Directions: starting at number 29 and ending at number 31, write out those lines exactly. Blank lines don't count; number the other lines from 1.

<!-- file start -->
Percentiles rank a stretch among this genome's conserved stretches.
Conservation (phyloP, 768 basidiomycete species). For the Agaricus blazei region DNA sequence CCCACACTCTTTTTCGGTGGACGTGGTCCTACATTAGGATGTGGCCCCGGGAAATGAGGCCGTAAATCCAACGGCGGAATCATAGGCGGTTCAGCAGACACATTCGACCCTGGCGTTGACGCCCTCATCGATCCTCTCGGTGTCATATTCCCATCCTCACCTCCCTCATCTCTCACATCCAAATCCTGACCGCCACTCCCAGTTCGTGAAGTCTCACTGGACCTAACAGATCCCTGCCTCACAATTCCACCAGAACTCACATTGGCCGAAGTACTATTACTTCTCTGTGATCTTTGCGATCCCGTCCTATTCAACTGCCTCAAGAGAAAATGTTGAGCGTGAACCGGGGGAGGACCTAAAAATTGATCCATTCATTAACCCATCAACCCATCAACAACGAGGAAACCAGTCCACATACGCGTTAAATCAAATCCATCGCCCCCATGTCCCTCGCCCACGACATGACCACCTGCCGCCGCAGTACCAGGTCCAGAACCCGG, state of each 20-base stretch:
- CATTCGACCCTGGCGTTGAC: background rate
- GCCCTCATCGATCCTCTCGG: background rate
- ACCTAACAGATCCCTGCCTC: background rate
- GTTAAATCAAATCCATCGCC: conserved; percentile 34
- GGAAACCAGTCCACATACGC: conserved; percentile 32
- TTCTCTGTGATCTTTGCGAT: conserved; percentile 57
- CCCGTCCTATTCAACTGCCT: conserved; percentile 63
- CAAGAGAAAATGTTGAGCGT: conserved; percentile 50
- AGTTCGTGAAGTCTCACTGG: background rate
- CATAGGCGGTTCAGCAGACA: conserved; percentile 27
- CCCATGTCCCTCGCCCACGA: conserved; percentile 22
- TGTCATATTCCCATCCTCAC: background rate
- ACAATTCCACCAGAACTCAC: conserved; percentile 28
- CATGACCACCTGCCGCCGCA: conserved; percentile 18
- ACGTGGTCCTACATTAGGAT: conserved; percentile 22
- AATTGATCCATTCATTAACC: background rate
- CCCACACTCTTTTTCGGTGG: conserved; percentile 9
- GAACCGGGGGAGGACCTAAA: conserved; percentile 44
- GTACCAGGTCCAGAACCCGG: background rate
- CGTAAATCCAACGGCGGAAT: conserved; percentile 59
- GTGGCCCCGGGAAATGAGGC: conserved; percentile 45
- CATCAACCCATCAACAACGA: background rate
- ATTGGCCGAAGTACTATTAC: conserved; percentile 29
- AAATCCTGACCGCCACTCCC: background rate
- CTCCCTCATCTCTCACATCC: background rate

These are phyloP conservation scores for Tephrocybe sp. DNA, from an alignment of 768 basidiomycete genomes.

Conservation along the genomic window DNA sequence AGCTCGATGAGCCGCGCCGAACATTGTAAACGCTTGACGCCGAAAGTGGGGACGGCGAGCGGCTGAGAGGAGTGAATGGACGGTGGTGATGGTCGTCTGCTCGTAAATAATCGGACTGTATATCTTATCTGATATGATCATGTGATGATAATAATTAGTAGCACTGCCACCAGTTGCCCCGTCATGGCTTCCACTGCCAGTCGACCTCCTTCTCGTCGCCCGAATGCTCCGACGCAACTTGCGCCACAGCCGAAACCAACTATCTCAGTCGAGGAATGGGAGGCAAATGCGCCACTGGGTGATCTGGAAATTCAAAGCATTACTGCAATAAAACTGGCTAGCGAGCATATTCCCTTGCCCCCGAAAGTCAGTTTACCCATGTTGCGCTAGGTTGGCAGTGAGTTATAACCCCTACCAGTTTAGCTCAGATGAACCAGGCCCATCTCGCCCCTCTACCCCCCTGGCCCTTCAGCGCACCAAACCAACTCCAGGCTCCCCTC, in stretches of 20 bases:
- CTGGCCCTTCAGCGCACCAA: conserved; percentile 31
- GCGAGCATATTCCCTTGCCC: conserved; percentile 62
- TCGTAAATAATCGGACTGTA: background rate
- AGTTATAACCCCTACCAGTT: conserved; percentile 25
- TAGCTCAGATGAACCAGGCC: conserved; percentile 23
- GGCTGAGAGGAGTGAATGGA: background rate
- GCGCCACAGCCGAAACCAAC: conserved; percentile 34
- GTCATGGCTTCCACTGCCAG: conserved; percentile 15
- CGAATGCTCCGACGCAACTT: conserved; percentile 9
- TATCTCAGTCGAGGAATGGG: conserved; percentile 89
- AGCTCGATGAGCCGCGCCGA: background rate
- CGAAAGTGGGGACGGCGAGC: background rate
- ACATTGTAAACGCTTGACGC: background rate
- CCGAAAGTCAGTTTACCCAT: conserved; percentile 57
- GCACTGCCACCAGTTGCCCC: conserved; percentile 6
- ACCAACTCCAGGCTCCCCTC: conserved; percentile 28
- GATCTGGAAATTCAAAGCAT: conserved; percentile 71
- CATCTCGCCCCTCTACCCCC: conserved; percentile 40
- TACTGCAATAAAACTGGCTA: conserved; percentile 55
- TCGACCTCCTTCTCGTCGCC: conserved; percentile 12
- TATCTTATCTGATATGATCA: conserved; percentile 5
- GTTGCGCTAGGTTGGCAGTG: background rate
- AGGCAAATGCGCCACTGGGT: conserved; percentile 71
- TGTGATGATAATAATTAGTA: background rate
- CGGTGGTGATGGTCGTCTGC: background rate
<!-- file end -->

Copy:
Conservation along the genomic window DNA sequence AGCTCGATGAGCCGCGCCGAACATTGTAAACGCTTGACGCCGAAAGTGGGGACGGCGAGCGGCTGAGAGGAGTGAATGGACGGTGGTGATGGTCGTCTGCTCGTAAATAATCGGACTGTATATCTTATCTGATATGATCATGTGATGATAATAATTAGTAGCACTGCCACCAGTTGCCCCGTCATGGCTTCCACTGCCAGTCGACCTCCTTCTCGTCGCCCGAATGCTCCGACGCAACTTGCGCCACAGCCGAAACCAACTATCTCAGTCGAGGAATGGGAGGCAAATGCGCCACTGGGTGATCTGGAAATTCAAAGCATTACTGCAATAAAACTGGCTAGCGAGCATATTCCCTTGCCCCCGAAAGTCAGTTTACCCATGTTGCGCTAGGTTGGCAGTGAGTTATAACCCCTACCAGTTTAGCTCAGATGAACCAGGCCCATCTCGCCCCTCTACCCCCCTGGCCCTTCAGCGCACCAAACCAACTCCAGGCTCCCCTC, in stretches of 20 bases:
- CTGGCCCTTCAGCGCACCAA: conserved; percentile 31
- GCGAGCATATTCCCTTGCCC: conserved; percentile 62